Another piece of advice I got over on gemology on line was:
“With immersion, natural mineral inclusions will go light to dark as you rotate the stone. Solid inclusions typically found in synthetics will remain dark in all directions.” Perhaps this will help. Immersion is helpful, whereas darkfield, so useful for diamonds, can be confusing with colored stones. I don’t remember hearing this in my gemology training. Maybe I missed it.

You might find other useful info on the gemology on line forum, where a lot of the big gemologists hang out, including my hero, Bill Hanneman.

Again, good luck! You need to buy me a beer if it turns out to be natural! If it’s synthetic I’ll buy the beer and watch you cry in it!
royjohn


#6

RoyJohn, thank you. Sit down with a beer and I’ll tell you a story.
Driving home from Grocery shopping and traveling through an exclusive area in Sydney, I spotted an “on site” auction sign. Not unusual here, once the relatives have frisked the house, anything left over usually goes in a rubbish skip, but if at all saleable, they will do an “on site, clear the complete house” auction to raise a few bucks (because it costs money to dump stuff).
I actually wanted to check out the house. It was a historic Federation (and it sold for $5 million bucks). So inside we go.
Typical old lady living in an old house type fare. All the good stuff already taken by the beneficiaries but still interesting stuff. In a bedroom on a bed was a battered cardboard box, apparently found in the bottom of a wardrobe and full of small metal tins, lots of them. Rusted shut. Plus old jewellery drill bits, old fashioned jewellers scales, what I thought were silver findings (ring heads, earring backs, clasps). Also some uncut small sapphire, raw turquoise slabs, loose pearls, loose coral beads, loose garnet beads.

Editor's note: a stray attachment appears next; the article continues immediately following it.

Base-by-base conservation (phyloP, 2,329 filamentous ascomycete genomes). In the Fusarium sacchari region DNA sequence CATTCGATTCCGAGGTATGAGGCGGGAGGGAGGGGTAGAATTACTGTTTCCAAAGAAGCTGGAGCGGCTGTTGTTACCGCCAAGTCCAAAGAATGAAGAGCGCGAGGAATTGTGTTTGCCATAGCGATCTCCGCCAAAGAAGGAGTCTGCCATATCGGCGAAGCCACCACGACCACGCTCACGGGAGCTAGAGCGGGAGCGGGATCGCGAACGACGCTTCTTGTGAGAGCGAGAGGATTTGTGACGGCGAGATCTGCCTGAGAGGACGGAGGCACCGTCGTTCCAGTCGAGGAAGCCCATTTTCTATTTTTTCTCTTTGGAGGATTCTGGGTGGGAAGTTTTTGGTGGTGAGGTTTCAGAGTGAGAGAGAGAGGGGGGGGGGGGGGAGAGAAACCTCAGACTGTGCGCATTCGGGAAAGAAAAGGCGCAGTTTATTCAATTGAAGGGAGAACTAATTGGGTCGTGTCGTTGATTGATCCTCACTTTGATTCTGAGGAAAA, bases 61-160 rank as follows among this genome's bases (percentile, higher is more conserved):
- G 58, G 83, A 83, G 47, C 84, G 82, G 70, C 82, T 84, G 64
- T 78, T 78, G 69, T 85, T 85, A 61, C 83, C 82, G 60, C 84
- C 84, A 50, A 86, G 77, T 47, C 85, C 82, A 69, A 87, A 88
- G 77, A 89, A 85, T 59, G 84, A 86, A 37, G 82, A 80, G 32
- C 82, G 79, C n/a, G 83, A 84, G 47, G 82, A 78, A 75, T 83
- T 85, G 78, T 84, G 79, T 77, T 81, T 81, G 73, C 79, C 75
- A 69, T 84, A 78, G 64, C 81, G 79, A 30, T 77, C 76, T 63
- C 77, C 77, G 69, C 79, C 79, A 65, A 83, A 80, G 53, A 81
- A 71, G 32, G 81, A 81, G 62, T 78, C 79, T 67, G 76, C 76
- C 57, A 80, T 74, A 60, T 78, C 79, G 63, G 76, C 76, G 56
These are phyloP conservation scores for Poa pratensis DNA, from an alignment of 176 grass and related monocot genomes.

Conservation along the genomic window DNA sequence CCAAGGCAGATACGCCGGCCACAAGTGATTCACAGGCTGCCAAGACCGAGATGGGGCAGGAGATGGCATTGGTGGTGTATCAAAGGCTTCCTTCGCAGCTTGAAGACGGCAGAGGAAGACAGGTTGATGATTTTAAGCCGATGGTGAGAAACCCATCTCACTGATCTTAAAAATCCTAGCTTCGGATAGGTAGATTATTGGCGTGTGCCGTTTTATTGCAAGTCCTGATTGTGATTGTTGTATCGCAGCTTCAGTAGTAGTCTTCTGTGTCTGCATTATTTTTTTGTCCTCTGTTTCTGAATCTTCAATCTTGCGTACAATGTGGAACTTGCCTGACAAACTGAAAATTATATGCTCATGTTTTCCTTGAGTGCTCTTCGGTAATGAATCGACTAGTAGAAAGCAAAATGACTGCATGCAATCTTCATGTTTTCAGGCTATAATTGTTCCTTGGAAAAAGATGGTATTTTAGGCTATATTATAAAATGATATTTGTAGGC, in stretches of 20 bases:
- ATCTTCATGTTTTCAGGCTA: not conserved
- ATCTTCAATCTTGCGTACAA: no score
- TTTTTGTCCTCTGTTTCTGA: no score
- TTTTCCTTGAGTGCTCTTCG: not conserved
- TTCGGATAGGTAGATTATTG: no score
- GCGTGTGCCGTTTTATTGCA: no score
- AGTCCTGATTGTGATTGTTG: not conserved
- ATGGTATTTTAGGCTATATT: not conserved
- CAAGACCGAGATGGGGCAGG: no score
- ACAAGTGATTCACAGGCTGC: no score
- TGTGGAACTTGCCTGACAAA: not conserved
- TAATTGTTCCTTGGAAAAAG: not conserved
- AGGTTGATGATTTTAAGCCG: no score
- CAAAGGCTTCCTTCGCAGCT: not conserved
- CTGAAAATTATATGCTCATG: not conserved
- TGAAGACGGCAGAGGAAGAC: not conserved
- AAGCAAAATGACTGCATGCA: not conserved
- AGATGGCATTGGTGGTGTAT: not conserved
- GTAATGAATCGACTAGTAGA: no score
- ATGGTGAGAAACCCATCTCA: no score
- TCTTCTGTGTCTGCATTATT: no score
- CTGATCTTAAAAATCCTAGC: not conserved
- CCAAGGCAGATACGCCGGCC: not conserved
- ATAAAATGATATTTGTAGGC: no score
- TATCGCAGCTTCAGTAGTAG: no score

What a strange thing to find, weird but interesting. Eek, dead creatures also in this box. Ugh, anyhow I do some jewellery making and I figured I could use the beads and silver findings. $60, it’s mine.
At home I’m rattling these tins, what’s inside? I look at the jewellery bits. What, I’m seeing 18ct, 750, Plat. Not silver- score.
Low and behold as I finally get tins open I see lots and lots of “crystals”. Excellent. I pick up a nice yellow one, hang on, this ain’t no crystal, this is a yellow sapphire. What, how is this possible?
I did some research. Sure Mrs more recently passed away, but hubby died in the 1990s. With his name I googled it, sure enough a jeweller and he must have done ok enough to afford the ritzy house.
I’m figuring he had stuff at home, when he suddenly passed (heart attack apparently) it looks like Mrs just gathered up all the odds and ends from his home workshop, put them in a box and then put them in the wardrobe and there they stayed. And then forgotten.
This is one of them. Most others were easier to ID but rubies are hard.
So a treasure trove and 58 grams of gold & Plat for $60.
No tears here. Cheers


#7

Flame fusion synthetic ruby production started in the late 1890’s, so quench crackled synthetics date back long before your 30 years estimate.


#8

Jeffrey makes a good point, but any synthetic ruby can be quench crackled. Just heat it up and drop it into room temperature water. I made my own some years ago using one of those old hydrothermals Jeffrey is talking about. A quench cracked stone looks crack-aled not feathered.

RWW


#9

Thanks for your comments. I have been unable to find any inclusions that would indicate synthetic but I appreciate that it can be extremely difficult to sort good synthetics from natural. I have viewed many photos of quench cracked synthetics and mine is different. I will send it to a lab for assessment, I was just trying to be somewhat “more sure” before outlaying the $$$. Cheers.


#10

Please excuse my awful photo (just my phone sort of looking down the microscope) these are the feathers.![image|349x500](upload://ac0o0bQFn4eTb1CWrXZSZEIdLMC.jpeg)


#11


#12

I had a thought, Quench-Crackled Dyed Quartz Could this idea be taken to the next level using (Al2 O3) and the magic amount of (Cr) AkA flame fusion synthetic ruby and the “dye” could be seeds for inclusions .The whole boule could be done at one time then refused in a a high temperature vacuum/inert gas furnace . These furnaces can reach 2200 C and under very high vacuum . With computer control the ramp and soak times could be set to give just the right amount of refused cracks or feathers left . Any one have a phase diagram for corundum . This is starting to sound like a episode of Braking Bad sorry bad pun.